If you’re a confident baker, you should try baking your cheesecake in a bain marie, or ‘water bath’. This is where, instead of putting your cheesecake directly on an oven rack, you put it inside a baking tray submerged in 1"/2.5cm of water.

The water bath will:
1. Create steam, stopping the cheesecake from browning too quickly or cracking.
2. Keep the temperature consistent and stop the cheesecake from getting too hot and the eggs from going grainy, resulting in a perfectly smooth texture.

The main risk here is that, if you’re using a springform tin or loose-based cake tin to bake your cheesecake, water could enter the tin and give you a soggy crust. Make sure you properly seal the springform tin by wrapping it in XL clingfilm and/or tin foil (you can’t be too cautious here – I often use multiple layers of clingfilm PLUS a layer of tin foil) before you place it in the water bath.

If you’re nervous of trying a water bath, just place a tray with water at the bottom of the oven, below the rack where you’ve put your cheesecake – it will create steam, achieving some of the same results, without the risk of making your crust soggy.


If you overcook your cheesecake, or cool it down too quickly, it will crack. There’s no doubt about it. So follow the recipe, and switch off the oven as soon as the time is up.

Don’t worry if the cheesecake is still wobbly in the middle, it should be – like a quiche or a custard tart, a cheesecake shouldn’t be cooked until it’s firm all the way through. It will cheesecake will retain heat for some time after you switch off the oven, allowing the eggs and cream to finish cooking to a perfect velvety-smooth texture. If you wait for it to be fully set before switching the oven off, the remaining heat will overcook your eggs, giving the cheesecake a grainy texture.

Let it cool down slowly. This is major. If you take it out of a hot oven and put it out on the side, the temperature shock could cause it to crack. I try to bake cheesecakes in the evening, switch the oven off when the time is up, and leave the cheesecake in the oven until the morning, to finish setting and cool down gently.


A good biscuit base is definitely my favourite bit, and the first element I notice.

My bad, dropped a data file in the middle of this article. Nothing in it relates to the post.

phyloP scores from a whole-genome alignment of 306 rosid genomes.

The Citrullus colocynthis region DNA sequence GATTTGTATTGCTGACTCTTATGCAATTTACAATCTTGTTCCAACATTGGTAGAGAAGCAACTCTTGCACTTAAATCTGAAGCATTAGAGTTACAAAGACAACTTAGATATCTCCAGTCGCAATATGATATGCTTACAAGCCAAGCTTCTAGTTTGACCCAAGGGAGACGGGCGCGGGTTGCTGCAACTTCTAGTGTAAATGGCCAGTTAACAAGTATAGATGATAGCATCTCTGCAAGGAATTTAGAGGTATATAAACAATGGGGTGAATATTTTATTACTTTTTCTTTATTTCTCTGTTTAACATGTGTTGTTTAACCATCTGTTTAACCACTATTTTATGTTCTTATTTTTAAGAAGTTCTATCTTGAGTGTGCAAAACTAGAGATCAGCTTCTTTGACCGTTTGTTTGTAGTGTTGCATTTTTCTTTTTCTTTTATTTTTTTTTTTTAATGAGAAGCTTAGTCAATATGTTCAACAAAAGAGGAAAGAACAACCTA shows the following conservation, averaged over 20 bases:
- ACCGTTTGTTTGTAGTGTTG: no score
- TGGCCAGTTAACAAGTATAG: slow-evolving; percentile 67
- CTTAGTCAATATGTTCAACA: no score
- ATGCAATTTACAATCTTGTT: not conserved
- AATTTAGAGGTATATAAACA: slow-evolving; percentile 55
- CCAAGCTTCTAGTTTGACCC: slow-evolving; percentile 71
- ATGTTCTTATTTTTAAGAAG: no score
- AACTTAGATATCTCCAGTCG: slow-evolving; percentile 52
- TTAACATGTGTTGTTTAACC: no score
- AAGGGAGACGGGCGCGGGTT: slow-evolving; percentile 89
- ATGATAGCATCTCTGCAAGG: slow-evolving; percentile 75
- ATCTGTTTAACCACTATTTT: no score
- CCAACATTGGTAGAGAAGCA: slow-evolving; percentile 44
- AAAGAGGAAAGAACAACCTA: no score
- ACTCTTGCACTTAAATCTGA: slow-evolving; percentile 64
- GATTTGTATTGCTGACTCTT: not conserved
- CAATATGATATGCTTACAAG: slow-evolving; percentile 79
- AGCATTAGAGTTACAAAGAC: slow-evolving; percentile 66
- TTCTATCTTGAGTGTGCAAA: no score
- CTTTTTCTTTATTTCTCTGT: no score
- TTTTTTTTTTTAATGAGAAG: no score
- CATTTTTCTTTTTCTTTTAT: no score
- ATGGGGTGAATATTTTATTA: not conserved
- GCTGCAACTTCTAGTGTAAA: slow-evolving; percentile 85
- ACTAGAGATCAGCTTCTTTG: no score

Buttery, crumbly (but not too crumbly) and at least a centimetre thick – it can make or break the cheesecake.

To make a simple cheesecake base that will hold its shape when slices, I use a plain biscuit (more on this in the next paragraph) and mix with half the amount of melted butter - so for a regular 9" cheesecake, blitz (or bash!) 300g of biscuits to a fine crumb, and mix with 150g of melted butter, before pressing into the tin.

I have experimented with a range of biscuits for the base. In the UK, Rich Tea biscuits or Digestives are the biscuits of choice – I find that Rich Tea biscuits blitz to a finer texture, and soak up more of the butter, resulting in a more solid, less crumbly cheesecake base that is easier to slice. Digestives, on the other hand, seem to have more fat in them already, and require less added butter – they also make a coarser, more crumbly crust, which is great for texture but makes it more difficult to get a neat slice.


Biscoff is one of my very favourite biscuits (and fillings, our Biscoff Brownies are probably our most popular brownie flavour - take a look here!). 

The caramelised biscuit flavour is a great match for a huge array of cheesecake fillings - I love it with caramel-based cheesecakes, chocolaty cheesecakes, or simple vanilla cheesecakes. 

To make a Biscoff cheesecake base, blitz up Biscoff biscuits and mix with half the amount of melted butter - so for a regular 9" cheesecake, blitz (or bash!) 300g of Biscoff biscuits to a fine crumb, and mix with 150g of melted butter, before pressing into the tin.


If you want a chocolate base, then either Oreos or Chocolate Bourbons are great alternatives to the plainer biscuits. Oreos have a very distinct flavour (who knows what they put in there!), so you’ll be able to tell the cheesecake has an Oreo crust. Bourbons are plain chocolaty, and perhaps better suited if you want to throw other flavours into the filling. Bear in mind that both Oreos and Bourbons have a squidgy filling, which will result in a softer crust – either do a little bit of experimenting to get the consistency right, or scrape the filling off before blitzing the biscuits.

For our classic New York Vanilla Cheesecake recipe, click HERE!